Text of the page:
Trevor Siemian started Monday night’s game but was lost for the season when he suffered torn ligaments in his left ankle on a late hit by the Browns’ Myles Garrett. Falk, who had been elevated from the practice squad before that game, went 20-for-25 passing for 198 yards in relief and will start against the Patriots.


Siemian was placed on injured reserve Wednesday, which opened the spot on the active roster for Fales.


Fales, as well as Falk, played for Jets coach Adam Gase in Miami and are familiar with his offense. Fales last played in a regular-season game in 2017 with the Dolphins; he is 31-for-48 passing for 287 yards with one touchdown and one interception in three games in his career.


So, along with QB GARDNER MINSHEW of Washington State, the last two Mike Leach-Washington State quarterbacks are starting this week.


Jayson Jenks of The Athletic talked to some of Leach’s QBs for this story from back in August:


First disclaimer: This is a story about Washington State coach Mike Leach.


Second disclaimer: While some of the details and anecdotes in this story might sound too strange to believe, the 10 former Washington State quarterbacks who spoke to The Athletic about Leach and his QB meetings insist that they are all true.


Austin Apodaca, 2012-13: It’s something you can’t really fabricate. All this stuff is true. You can ask any of us who have been in the room with him.


Connor Halliday, 2012-14: His first meeting, he had just gotten there and I was expecting him to install the offense. Everybody had their notebooks out ready to go. I think we got there at like 6 o’clock at night and were there until 9:30. He didn’t speak one word about football.

– – –

Apodaca: Every single day there was some shit that popped off that you were like, “What in the world?”


Brink: Did you see our Christmas card photos we took as a quarterback group this year when we were holding Leach up? Other programs don’t have stuff like that. Nobody is having that much fun.


Brink: Everything with Leach at first glance is crazy, right? But then you’ve got to unpack it and be like, “OK, but is it that crazy?”


Brink: Our No. 1 rule was: Never say or ask or do anything that would get him talking about anything besides the film.


Apodaca: We would get pissed at people in the meeting room if they asked a question toward the end of the meeting. We would have these fall camp meetings that went until 9:30 at night and if there was a young freshman in there asking questions, we were all looking at him like, “Oh my God, dude, shut up because we will be in here for an hour and a half more on this subject alone. Stop asking questions, damn it.”


Brink: We’d have people sit in our meetings all the time, and it got to the point that our quarterbacks would say to the guys coming to the meeting, “Look, we’re glad to have you here. But don’t. Say. Anything. Because the second you do, that’s going to be the focus of this meeting, and then we’ll all be here all night.”


Tyler Bruggman, 2013: There was one time Connor, a veteran, made a rookie mistake. Sundays are typically long days, and we had finished the film from the game before. We were ready to head off to dinner. And then Connor made a rookie mistake and asked about the economy crash. I just remember Coach Leach putting the film clicker down and saying, “You know, it’s kind of a long answer, but it’s worth talking about.” So at that point, I knew we were going to be stuck in there for a while.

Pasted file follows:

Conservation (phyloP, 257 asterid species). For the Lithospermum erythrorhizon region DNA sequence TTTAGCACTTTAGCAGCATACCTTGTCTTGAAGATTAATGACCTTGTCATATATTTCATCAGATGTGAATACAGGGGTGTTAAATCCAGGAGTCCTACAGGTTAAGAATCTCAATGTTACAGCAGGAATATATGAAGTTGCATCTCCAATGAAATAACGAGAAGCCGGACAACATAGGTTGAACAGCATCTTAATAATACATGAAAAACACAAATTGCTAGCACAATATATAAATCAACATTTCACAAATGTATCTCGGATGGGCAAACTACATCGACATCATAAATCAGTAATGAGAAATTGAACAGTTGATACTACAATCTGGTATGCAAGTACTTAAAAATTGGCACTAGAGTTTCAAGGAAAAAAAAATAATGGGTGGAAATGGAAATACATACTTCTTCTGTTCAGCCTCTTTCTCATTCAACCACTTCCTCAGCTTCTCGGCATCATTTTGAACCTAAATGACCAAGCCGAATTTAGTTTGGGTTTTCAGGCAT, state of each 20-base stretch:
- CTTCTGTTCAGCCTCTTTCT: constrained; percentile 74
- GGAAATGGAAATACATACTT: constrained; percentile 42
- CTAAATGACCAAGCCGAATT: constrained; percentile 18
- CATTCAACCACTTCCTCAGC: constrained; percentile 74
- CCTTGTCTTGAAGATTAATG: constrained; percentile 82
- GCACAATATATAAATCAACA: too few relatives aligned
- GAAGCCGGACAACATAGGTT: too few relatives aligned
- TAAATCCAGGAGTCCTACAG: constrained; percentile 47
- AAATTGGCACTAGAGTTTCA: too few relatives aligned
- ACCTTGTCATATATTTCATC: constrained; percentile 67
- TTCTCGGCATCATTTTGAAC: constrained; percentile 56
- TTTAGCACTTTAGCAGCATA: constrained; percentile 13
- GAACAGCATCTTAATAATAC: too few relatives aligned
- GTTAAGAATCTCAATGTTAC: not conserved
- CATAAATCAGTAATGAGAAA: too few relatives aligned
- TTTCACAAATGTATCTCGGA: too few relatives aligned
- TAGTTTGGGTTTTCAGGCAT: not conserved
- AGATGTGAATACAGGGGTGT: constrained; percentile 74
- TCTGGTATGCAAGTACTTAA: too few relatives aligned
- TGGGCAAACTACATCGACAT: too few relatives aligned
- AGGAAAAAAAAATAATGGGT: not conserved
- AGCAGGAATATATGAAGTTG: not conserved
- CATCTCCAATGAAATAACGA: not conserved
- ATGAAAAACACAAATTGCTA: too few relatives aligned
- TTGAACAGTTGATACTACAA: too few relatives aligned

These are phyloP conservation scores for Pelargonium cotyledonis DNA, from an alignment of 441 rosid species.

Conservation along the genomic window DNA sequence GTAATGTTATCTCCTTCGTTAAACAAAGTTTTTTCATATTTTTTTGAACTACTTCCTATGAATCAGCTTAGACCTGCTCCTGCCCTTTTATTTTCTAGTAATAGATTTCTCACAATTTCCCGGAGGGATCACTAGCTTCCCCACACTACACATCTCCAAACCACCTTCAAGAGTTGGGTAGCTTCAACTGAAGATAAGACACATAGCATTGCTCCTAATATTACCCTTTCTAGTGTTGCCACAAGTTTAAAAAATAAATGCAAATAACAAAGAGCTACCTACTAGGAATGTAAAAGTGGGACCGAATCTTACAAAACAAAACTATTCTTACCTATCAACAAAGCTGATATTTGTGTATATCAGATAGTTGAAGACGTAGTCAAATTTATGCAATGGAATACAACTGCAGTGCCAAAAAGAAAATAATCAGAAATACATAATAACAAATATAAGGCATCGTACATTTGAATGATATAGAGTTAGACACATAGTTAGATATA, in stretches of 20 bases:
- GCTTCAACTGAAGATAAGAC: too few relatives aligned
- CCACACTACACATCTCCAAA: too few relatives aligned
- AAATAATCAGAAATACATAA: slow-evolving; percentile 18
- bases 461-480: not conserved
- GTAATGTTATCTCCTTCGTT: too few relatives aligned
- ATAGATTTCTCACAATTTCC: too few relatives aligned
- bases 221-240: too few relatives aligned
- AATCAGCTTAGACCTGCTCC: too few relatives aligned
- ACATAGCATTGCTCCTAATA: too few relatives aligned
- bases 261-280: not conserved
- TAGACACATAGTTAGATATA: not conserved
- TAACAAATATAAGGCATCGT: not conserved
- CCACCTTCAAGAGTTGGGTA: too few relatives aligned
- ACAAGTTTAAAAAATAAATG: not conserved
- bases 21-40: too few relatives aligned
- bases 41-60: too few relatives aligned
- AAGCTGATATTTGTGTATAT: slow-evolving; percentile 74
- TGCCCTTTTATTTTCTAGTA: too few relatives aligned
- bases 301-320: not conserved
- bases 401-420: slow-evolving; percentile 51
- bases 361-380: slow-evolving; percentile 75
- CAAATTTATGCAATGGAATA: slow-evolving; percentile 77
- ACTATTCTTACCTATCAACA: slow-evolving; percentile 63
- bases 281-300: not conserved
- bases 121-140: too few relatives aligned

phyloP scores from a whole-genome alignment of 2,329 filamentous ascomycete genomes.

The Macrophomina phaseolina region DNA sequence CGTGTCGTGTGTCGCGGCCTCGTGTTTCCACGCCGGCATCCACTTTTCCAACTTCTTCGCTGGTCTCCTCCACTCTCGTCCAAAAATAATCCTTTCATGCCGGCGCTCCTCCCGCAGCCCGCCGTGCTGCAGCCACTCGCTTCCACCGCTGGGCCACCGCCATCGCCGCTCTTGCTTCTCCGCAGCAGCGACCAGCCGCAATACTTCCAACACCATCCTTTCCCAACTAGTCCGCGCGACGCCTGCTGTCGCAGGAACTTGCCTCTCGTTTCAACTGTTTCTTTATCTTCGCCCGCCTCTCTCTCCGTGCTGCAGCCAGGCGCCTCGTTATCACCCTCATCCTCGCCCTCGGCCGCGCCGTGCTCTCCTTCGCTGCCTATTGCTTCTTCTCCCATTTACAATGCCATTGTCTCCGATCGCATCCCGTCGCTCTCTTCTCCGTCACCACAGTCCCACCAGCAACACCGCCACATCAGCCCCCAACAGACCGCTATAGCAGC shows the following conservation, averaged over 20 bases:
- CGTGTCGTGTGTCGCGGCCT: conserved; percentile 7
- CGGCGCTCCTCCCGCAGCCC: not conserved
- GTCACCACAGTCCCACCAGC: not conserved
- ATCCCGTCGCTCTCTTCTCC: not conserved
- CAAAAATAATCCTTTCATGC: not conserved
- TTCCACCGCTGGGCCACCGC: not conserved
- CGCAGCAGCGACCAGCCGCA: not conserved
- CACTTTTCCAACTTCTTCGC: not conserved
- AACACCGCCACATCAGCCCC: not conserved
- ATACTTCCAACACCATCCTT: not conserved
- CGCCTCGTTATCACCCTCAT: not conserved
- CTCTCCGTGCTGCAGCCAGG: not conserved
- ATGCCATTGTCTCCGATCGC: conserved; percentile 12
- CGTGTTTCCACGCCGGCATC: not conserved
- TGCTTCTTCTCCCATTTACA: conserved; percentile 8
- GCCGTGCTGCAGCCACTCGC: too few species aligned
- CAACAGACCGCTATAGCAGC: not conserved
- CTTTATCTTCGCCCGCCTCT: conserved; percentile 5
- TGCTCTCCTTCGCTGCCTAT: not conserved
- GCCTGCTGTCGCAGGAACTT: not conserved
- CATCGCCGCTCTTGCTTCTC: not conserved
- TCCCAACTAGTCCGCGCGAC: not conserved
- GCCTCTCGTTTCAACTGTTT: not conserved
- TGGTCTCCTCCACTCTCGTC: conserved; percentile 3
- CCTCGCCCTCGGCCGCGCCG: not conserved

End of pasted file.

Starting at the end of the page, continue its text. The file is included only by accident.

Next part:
Jorgensen: There were definitely games going on within the quarterbacks. Leach would cycle through stories and then you’d get guys trying to trigger certain stories. They knew what to say in order to get him to go off on a tangent.


Brink: One of the great stories on that was early on my first year. Luke (Falk) was getting so perfect at his craft, and Luke loved making sure he got out to the practice field early enough to get his full warm-up in. So we would be in there waiting for Leach, and Luke would put on this serious face and be like, “I don’t care what you guys do, no matter what, nobody say shit, nobody ask anything, just let him come in and do his thing because I need to get on the practice field.” Classic Tyler Hilinski, he would wait until there would be maybe five or 10 minutes left in film and he would just be like, “So, Coach, what do you think about …”


Connor Neville, 2017-18: You could see Luke losing his shit in the corner. Just like, “Come on, I just want to get the fuck out of here.”


Brink: Luke would be staring daggers across the table, and Tyler would be covering his mouth because he would be cracking up.


Brink: Sometimes they’re literally out of nowhere. We’ll be watching film and he’ll be like, “Throw it to this guy here. On this play, we could have checked to this play. And you know what? That reminds me …” And now we’re on some story that happened in Key West and some guy with one eye and a peg leg that he met at whatever bar.


Apodaca: I remember one story in particular. I can’t remember where he was at, but a neighborhood dog kept going up to him and barking at him or something when he was a small kid. To get this dog to stop barking, he apparently went up to it and peed around it or something so the dog wouldn’t bother him. Since that story, I was like, “This dude is another level of different.” He was just so happy to tell that story.